• This award is not for excellent work in open source software. It is for "research achievements that began with a concern for human needs, and which have made an outstanding contribution to the industrial technologies intended to satisfy those needs."

      There are 3 catagories: social/economic, individual/humanity, and world/environmental.

      Research and engineering that produces benefits in each of these three catagories are acknowledged with the prize. This year, open source software got the nod for research that had social/economic benefit.

    • Re:Hmmm... (Score:2, Insightful)

      by Arandir ( 19206 )
      Wall, Van Rossum, McKusick, de Icaza, de Raadt, Dawes, Raymond, Perens, yada, yada, yada ad infinitum.
    • Andrew Tridgell and the Samba Team.

      Bruce Perens (hey, I'm using Busybox a lot at the moment).

      .. don't even get me started on the names behind such famous products as the *BSD's, Apache, KDE, Gnome, Postfix, GIMP...

      (and no, it's not because I'm too lazy to STFW to find out who they actually are ;)
  • "GNU is the forerunner of the recent open source movement."

    While most of us would probably agree with that statement, FSF would prefer the use of the term "Free Software Movement".

    GNOS: GNOS's Not Open Source ;-)

  • From their literature it seems that Sakamura's project is influential in Japan, but it seems to be open only in the sense of having an open API. Does anyone know if their source is available?
    • Sakamura Lab. had been distributing ItIs [], a open-source implementation of ITRON []. The maintainer (and the main author) of ItIs [], who was an assistant of Sakamura Lab, became an Associate Professor of Toyohashi Univ. of Technology, so the distribution site of ItIs was also moved to the new site. ItIs was based on the older spec of ITRON, so the another free ITRON implementaion based on the newest spec, TOPPERS/JSP [] is released and maintained well.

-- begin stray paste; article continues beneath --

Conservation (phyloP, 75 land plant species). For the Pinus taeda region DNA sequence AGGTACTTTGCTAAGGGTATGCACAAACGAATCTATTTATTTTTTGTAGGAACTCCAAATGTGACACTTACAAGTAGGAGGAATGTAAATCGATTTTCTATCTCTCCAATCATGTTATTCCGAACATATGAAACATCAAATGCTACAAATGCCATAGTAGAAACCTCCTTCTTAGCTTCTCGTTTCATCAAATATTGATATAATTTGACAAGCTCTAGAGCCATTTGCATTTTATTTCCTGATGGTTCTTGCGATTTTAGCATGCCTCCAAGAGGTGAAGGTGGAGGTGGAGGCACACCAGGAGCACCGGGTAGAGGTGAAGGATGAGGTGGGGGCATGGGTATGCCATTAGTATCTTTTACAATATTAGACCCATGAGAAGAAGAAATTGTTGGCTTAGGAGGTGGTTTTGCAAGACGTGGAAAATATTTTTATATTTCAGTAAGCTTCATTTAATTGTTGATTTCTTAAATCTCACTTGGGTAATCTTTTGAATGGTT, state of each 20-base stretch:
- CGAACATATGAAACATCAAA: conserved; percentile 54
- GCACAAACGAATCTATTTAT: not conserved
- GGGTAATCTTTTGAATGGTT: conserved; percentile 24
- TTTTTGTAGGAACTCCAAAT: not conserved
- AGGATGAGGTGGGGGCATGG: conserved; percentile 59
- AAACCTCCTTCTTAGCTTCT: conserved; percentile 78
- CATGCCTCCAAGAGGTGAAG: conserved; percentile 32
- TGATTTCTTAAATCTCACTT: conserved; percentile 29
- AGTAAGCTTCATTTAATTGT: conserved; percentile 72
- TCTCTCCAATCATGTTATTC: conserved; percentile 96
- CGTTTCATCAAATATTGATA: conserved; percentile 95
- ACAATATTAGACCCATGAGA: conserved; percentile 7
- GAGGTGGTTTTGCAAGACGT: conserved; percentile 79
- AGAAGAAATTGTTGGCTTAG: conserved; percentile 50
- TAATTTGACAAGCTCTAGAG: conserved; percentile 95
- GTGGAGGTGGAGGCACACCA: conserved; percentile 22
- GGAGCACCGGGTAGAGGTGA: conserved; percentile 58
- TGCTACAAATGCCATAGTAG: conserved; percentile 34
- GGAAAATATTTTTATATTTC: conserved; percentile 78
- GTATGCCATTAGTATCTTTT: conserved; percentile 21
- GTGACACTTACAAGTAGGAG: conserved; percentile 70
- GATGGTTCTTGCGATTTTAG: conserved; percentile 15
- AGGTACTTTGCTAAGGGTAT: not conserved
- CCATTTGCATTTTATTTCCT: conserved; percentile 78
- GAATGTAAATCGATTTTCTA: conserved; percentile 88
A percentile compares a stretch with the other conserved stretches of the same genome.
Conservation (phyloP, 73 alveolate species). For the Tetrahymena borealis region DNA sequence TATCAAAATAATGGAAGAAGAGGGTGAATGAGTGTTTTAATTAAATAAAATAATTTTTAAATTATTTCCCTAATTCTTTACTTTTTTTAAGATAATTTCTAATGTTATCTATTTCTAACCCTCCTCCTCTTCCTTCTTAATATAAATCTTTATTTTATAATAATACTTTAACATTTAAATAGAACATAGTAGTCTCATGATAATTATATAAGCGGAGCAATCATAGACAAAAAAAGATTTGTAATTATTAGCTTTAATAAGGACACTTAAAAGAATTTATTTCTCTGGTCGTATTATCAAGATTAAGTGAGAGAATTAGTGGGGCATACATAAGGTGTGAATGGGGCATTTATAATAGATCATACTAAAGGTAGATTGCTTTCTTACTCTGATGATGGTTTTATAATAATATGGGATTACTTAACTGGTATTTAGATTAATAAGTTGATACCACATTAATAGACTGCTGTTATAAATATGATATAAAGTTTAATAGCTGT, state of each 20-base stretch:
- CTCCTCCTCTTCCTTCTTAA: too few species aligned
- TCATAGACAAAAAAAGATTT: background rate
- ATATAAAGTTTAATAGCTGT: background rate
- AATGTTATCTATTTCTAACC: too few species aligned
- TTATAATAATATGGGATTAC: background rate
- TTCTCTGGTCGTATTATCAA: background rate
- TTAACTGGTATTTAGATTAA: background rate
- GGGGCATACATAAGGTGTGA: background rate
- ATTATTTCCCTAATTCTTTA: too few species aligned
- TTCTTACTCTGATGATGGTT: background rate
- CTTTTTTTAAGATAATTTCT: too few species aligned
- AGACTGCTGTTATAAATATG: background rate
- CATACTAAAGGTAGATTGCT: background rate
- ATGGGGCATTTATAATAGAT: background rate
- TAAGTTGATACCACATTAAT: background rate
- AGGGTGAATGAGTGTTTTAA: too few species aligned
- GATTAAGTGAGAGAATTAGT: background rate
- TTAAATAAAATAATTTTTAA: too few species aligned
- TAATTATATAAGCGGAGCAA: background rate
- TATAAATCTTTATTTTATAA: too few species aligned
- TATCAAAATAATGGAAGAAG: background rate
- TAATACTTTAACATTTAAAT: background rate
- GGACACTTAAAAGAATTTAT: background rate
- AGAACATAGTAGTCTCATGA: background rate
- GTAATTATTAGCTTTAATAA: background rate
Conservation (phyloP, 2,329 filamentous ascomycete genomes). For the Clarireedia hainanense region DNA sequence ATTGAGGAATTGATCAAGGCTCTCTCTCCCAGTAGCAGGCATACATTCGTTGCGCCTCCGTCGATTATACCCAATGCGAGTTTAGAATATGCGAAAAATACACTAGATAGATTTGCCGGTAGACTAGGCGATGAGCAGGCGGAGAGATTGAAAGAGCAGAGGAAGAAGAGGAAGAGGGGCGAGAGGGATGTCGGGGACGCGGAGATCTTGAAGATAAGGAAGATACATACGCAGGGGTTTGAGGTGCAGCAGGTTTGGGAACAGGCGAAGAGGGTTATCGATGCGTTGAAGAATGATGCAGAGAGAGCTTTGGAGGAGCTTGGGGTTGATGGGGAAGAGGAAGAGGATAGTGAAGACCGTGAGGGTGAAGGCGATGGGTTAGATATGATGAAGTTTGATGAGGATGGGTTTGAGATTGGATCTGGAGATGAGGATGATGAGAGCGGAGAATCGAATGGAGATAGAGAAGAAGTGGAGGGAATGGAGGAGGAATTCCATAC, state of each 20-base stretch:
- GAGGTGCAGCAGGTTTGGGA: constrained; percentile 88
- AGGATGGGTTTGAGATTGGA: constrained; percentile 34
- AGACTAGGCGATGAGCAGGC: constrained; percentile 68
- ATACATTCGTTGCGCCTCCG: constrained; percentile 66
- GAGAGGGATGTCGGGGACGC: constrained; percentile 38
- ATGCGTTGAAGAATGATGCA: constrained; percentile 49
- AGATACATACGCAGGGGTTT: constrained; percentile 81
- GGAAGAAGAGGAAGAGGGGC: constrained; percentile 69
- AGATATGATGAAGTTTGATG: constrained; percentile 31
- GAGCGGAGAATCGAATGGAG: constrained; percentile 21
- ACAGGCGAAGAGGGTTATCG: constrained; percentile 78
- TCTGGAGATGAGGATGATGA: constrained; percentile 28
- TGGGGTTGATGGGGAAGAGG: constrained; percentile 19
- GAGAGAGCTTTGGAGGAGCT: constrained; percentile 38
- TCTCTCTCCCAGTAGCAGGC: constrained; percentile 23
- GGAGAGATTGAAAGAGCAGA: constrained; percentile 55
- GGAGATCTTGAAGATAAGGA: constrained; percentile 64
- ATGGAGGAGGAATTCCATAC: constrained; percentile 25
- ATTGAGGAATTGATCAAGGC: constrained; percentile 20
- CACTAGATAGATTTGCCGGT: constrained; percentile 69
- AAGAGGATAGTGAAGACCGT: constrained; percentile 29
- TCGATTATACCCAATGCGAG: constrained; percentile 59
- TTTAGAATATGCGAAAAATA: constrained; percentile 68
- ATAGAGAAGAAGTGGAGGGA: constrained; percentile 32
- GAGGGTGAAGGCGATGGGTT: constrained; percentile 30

Notes: Some links above include Japanese only pages.

  • Stick in the Mud? (Score:4, Insightful)

    by ( 450073 ) <xanadu&inorbit,com> on Friday October 12, 2001 @03:42PM (#2421648) Homepage Journal

    I hate to be a stick in the mud, but...
    I *KNOW* these folks have done wonders for us and the industry, but what about Allen? My impression of the guy (only from reading online interviews and such) is that he's not the sort of bloke that would really even think of getting recognised like this (I could be VERY wrong, I don't know the guy). But to recognise Linus (I know, he greatly helped start all this stuff, please don't flame me for that), is really electing a Poster Child (as he has said Himself).

    Sorry. I'm just helping vote for the Underdogs...

    (Man, I'm losing mod points like crazy latley...)
    • >what about Allen?

      For writing most of MS Basic while Gates was out playing poker? I'm not sure an award is the best way to recognise that particular achievement.
      • Well, actually, that's kinda my point. He's been doing a ton of work that not a whole lot of folks notice. Granted RedHat is paying him to do it and Linus has another job [], but still...

        I do agree, and certainly don't argue the point that, an "award" isn't the greatest way to say "thanx, man", but some mention of the guy would be nice...